Greg Myre Greg Myre is a national security correspondent with a focus on counter-terrorism.
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Greg Myre

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Greg Myre 2016
Barry Morgenstein/NPR

Greg Myre

National Security Correspondent

Greg Myre is a national security correspondent with a focus on the intelligence community, a position that follows his many years as a foreign correspondent covering conflicts around the globe.

He was previously the international editor for NPR.org, working closely with NPR correspondents abroad and national security reporters in Washington. He remains a frequent contributor to the NPR website on global affairs. He also worked as a senior editor at Morning Edition from 2008-2011.

Before joining NPR, Myre was a foreign correspondent for 20 years with The New York Times and The Associated Press.

He was first posted to South Africa in 1987, where he witnessed Nelson Mandela's release from prison and reported on the final years of apartheid. He was assigned to Pakistan in 1993 and often traveled to war-torn Afghanistan. He was one of the first reporters to interview members of an obscure new group calling itself the Taliban.

Myre was also posted to Cyprus and worked throughout the Middle East, including extended trips to Iran, Iraq, Syria, Lebanon, Turkey, and Saudi Arabia. He went to Moscow from 1996-1999, covering the early days of Vladimir Putin as Russia's leader.

He was based in Jerusalem from 2000-2007, reporting on the heaviest fighting ever between Israelis and the Palestinians.

In his years abroad, he traveled to more than 50 countries and reported on a dozen wars. He and his journalist wife Jennifer Griffin co-wrote a 2011 book on their time in Jerusalem, entitled, This Burning Land: Lessons from the Front Lines of the Israeli-Palestinian Conflict.

Myre is a scholar at the Middle East Institute in Washington and has appeared as an analyst on CNN, PBS, BBC, C-SPAN, Fox, Al Jazeera and other networks. He's a graduate of Yale University, where he played football and basketball.

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Story Archive

Questions Raised As Raytheon And United Technologies Agree To Merge

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After she was detained, CIA officer Marti Peterson was taken to the KGB headquarters, Lubyanka, in central Moscow. She was held for four hours and kicked out of the Soviet Union the next day. She went on to work another 26 years for the CIA. H. Keith Melton Collection at the International Spy Museum hide caption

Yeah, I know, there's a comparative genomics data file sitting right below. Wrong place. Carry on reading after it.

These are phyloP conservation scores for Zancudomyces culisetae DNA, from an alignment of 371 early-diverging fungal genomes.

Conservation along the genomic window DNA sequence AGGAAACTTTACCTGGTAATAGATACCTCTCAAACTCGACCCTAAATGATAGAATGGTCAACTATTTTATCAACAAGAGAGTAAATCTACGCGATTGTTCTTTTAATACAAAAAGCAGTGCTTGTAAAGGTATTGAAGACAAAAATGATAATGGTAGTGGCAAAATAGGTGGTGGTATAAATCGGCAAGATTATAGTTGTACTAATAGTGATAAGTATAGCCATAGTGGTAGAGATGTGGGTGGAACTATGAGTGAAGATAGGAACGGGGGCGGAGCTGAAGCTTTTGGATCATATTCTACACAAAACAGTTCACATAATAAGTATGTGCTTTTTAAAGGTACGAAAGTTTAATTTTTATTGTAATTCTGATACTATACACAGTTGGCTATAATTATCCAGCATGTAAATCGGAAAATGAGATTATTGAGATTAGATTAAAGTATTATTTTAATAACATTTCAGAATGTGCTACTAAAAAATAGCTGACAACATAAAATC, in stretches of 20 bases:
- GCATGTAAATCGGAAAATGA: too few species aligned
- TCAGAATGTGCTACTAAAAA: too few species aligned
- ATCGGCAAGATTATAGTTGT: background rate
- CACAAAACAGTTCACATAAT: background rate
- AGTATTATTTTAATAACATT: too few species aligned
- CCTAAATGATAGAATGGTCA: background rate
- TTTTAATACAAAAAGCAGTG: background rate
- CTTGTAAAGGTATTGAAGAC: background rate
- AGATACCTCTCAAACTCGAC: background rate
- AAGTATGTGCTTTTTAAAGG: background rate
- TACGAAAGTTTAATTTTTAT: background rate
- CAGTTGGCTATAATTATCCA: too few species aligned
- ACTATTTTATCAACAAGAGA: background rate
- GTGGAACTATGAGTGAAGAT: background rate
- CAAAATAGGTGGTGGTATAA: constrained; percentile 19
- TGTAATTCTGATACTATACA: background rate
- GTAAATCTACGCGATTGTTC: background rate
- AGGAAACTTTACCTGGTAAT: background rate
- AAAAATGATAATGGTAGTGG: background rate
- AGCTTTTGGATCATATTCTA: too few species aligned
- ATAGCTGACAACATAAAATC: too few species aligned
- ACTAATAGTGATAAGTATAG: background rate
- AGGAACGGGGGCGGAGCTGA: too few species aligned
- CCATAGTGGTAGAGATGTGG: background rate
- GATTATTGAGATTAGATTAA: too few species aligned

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H. Keith Melton Collection at the International Spy Museum

'Moscow Rules': How The CIA Operated Under The Watchful Eye Of The KGB

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Pilots Who Flew For Air America In Vietnam Fight For Pensions

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'American Taliban' John Walker Lindh Scheduled To Be Released On Parole

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The CIA had a booth at the recent Awesome Con gathering for movie and comic book superheroes in Washington. It's one quirky example of the way the spy agency is reaching out to a broader potential pool of recruits. Greg Myre/NPR hide caption

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CIA Recruiting Comes Out Into The Open

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H. Keith Melton, a longtime collector of spy artifacts, stands next to the axe that was used to kill Soviet exile Leon Trotsky in Mexico in 1940. The axe is part of Melton's huge collection that he's donated to the new International Spy Museum. Greg Myre/NPR hide caption

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A New Spy Museum That Tackles Torture And Other Tough Questions

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The Poway Chabad Synagogue in Poway, Ca., was attacked last month when a gunman fired at Passover worshippers. The FBI says it is currently investigating 850 cases of domestic terrorism. Denis Poroy/AP hide caption

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Denis Poroy/AP

FBI Is Investigating 850 Cases Of Potential Domestic Terrorism

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Prosecutors say these are some of the drugs found in Christopher Hasson's Silver Spring, Md., apartment. He was arrested on weapons and drug charges and is accused of plotting to kill prominent Americans. U.S. Attorney's Office/Getty Images hide caption

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U.S. Attorney's Office/Getty Images

Remembering The Victims Of The Easter Sunday Attacks In Sri Lanka

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CIA Director Gina Haspel Makes Rare Public Appearance At Auburn University

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This painting of Virginia Hall hangs in one of the main hallways near the entrance of CIA headquarters. The painting shows her making radio contact with London from an old barn in France to request supplies and personnel. Power for her radio was provided by a bicycle rigged to power an electric generator. Courtesy of CIA hide caption

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Courtesy of CIA

'A Woman Of No Importance' Finally Gets Her Due

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WikiLeaks has made multiple disclosures over the past decade, including one in March 2017 when the group released what it said were CIA technical documents on a range of spying techniques. Saul Loeb/AFP/Getty Images hide caption

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Saul Loeb/AFP/Getty Images

How Much Did WikiLeaks Damage U.S. National Security?

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